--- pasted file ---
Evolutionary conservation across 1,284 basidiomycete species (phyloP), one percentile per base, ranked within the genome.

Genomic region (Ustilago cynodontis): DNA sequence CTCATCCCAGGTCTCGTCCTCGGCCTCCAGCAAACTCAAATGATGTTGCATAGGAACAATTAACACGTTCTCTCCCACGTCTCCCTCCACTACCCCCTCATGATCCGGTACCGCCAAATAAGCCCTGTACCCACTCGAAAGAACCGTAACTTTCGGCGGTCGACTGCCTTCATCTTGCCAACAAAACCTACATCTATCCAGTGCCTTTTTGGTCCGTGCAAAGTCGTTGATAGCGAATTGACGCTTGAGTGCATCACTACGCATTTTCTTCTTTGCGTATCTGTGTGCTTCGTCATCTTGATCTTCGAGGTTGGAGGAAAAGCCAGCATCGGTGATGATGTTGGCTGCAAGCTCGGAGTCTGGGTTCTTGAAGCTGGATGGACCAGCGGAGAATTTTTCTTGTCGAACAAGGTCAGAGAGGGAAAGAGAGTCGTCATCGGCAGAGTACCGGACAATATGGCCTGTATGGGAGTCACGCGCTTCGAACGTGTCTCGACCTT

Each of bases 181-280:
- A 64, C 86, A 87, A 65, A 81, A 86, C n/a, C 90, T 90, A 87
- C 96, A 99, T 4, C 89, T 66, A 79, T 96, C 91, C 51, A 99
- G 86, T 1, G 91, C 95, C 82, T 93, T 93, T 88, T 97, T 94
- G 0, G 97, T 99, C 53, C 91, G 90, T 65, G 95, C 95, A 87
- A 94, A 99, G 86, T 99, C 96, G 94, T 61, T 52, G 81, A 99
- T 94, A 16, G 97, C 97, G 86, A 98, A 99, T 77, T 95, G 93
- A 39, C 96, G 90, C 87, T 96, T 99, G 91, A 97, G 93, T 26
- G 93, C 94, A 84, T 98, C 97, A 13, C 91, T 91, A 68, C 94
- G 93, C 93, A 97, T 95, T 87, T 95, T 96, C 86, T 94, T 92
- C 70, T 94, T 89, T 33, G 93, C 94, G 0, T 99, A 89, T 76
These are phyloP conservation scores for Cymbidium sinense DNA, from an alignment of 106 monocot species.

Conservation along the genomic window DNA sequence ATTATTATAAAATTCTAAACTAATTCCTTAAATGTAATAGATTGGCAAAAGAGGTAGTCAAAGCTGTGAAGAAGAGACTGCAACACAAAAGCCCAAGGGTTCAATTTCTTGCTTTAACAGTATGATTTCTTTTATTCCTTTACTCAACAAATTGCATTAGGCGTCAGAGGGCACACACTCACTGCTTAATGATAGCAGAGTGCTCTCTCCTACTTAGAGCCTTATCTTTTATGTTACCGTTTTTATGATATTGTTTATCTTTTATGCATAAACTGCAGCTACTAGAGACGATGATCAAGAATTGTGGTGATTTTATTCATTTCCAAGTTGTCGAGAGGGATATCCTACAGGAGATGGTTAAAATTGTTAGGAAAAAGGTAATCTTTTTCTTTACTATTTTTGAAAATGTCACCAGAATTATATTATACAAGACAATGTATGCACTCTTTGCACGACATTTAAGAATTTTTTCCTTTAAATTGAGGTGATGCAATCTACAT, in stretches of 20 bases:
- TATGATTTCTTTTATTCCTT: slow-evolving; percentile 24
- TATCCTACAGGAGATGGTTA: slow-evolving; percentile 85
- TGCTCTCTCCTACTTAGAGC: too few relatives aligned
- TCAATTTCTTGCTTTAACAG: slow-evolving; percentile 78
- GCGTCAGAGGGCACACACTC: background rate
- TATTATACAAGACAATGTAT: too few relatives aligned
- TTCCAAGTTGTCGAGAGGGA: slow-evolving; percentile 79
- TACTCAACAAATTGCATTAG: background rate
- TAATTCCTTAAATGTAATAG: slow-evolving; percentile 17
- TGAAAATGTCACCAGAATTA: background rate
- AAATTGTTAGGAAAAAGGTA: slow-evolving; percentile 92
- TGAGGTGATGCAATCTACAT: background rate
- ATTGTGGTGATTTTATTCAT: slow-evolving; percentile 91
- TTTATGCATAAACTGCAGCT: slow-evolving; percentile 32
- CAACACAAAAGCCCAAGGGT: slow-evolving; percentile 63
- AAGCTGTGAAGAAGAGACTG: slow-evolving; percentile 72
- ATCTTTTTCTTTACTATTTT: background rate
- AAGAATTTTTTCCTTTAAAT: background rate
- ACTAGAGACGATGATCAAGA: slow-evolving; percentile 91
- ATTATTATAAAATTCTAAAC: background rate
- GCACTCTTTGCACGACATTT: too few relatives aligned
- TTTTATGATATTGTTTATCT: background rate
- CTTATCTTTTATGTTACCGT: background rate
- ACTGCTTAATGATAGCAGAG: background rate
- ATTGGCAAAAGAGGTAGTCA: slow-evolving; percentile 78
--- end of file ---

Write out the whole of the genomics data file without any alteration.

Evolutionary conservation across 1,284 basidiomycete species (phyloP), one percentile per base, ranked within the genome.

Genomic region (Ustilago cynodontis): DNA sequence CTCATCCCAGGTCTCGTCCTCGGCCTCCAGCAAACTCAAATGATGTTGCATAGGAACAATTAACACGTTCTCTCCCACGTCTCCCTCCACTACCCCCTCATGATCCGGTACCGCCAAATAAGCCCTGTACCCACTCGAAAGAACCGTAACTTTCGGCGGTCGACTGCCTTCATCTTGCCAACAAAACCTACATCTATCCAGTGCCTTTTTGGTCCGTGCAAAGTCGTTGATAGCGAATTGACGCTTGAGTGCATCACTACGCATTTTCTTCTTTGCGTATCTGTGTGCTTCGTCATCTTGATCTTCGAGGTTGGAGGAAAAGCCAGCATCGGTGATGATGTTGGCTGCAAGCTCGGAGTCTGGGTTCTTGAAGCTGGATGGACCAGCGGAGAATTTTTCTTGTCGAACAAGGTCAGAGAGGGAAAGAGAGTCGTCATCGGCAGAGTACCGGACAATATGGCCTGTATGGGAGTCACGCGCTTCGAACGTGTCTCGACCTT

Each of bases 181-280:
- A 64, C 86, A 87, A 65, A 81, A 86, C n/a, C 90, T 90, A 87
- C 96, A 99, T 4, C 89, T 66, A 79, T 96, C 91, C 51, A 99
- G 86, T 1, G 91, C 95, C 82, T 93, T 93, T 88, T 97, T 94
- G 0, G 97, T 99, C 53, C 91, G 90, T 65, G 95, C 95, A 87
- A 94, A 99, G 86, T 99, C 96, G 94, T 61, T 52, G 81, A 99
- T 94, A 16, G 97, C 97, G 86, A 98, A 99, T 77, T 95, G 93
- A 39, C 96, G 90, C 87, T 96, T 99, G 91, A 97, G 93, T 26
- G 93, C 94, A 84, T 98, C 97, A 13, C 91, T 91, A 68, C 94
- G 93, C 93, A 97, T 95, T 87, T 95, T 96, C 86, T 94, T 92
- C 70, T 94, T 89, T 33, G 93, C 94, G 0, T 99, A 89, T 76
These are phyloP conservation scores for Cymbidium sinense DNA, from an alignment of 106 monocot species.

Conservation along the genomic window DNA sequence ATTATTATAAAATTCTAAACTAATTCCTTAAATGTAATAGATTGGCAAAAGAGGTAGTCAAAGCTGTGAAGAAGAGACTGCAACACAAAAGCCCAAGGGTTCAATTTCTTGCTTTAACAGTATGATTTCTTTTATTCCTTTACTCAACAAATTGCATTAGGCGTCAGAGGGCACACACTCACTGCTTAATGATAGCAGAGTGCTCTCTCCTACTTAGAGCCTTATCTTTTATGTTACCGTTTTTATGATATTGTTTATCTTTTATGCATAAACTGCAGCTACTAGAGACGATGATCAAGAATTGTGGTGATTTTATTCATTTCCAAGTTGTCGAGAGGGATATCCTACAGGAGATGGTTAAAATTGTTAGGAAAAAGGTAATCTTTTTCTTTACTATTTTTGAAAATGTCACCAGAATTATATTATACAAGACAATGTATGCACTCTTTGCACGACATTTAAGAATTTTTTCCTTTAAATTGAGGTGATGCAATCTACAT, in stretches of 20 bases:
- TATGATTTCTTTTATTCCTT: slow-evolving; percentile 24
- TATCCTACAGGAGATGGTTA: slow-evolving; percentile 85
- TGCTCTCTCCTACTTAGAGC: too few relatives aligned
- TCAATTTCTTGCTTTAACAG: slow-evolving; percentile 78
- GCGTCAGAGGGCACACACTC: background rate
- TATTATACAAGACAATGTAT: too few relatives aligned
- TTCCAAGTTGTCGAGAGGGA: slow-evolving; percentile 79
- TACTCAACAAATTGCATTAG: background rate
- TAATTCCTTAAATGTAATAG: slow-evolving; percentile 17
- TGAAAATGTCACCAGAATTA: background rate
- AAATTGTTAGGAAAAAGGTA: slow-evolving; percentile 92
- TGAGGTGATGCAATCTACAT: background rate
- ATTGTGGTGATTTTATTCAT: slow-evolving; percentile 91
- TTTATGCATAAACTGCAGCT: slow-evolving; percentile 32
- CAACACAAAAGCCCAAGGGT: slow-evolving; percentile 63
- AAGCTGTGAAGAAGAGACTG: slow-evolving; percentile 72
- ATCTTTTTCTTTACTATTTT: background rate
- AAGAATTTTTTCCTTTAAAT: background rate
- ACTAGAGACGATGATCAAGA: slow-evolving; percentile 91
- ATTATTATAAAATTCTAAAC: background rate
- GCACTCTTTGCACGACATTT: too few relatives aligned
- TTTTATGATATTGTTTATCT: background rate
- CTTATCTTTTATGTTACCGT: background rate
- ACTGCTTAATGATAGCAGAG: background rate
- ATTGGCAAAAGAGGTAGTCA: slow-evolving; percentile 78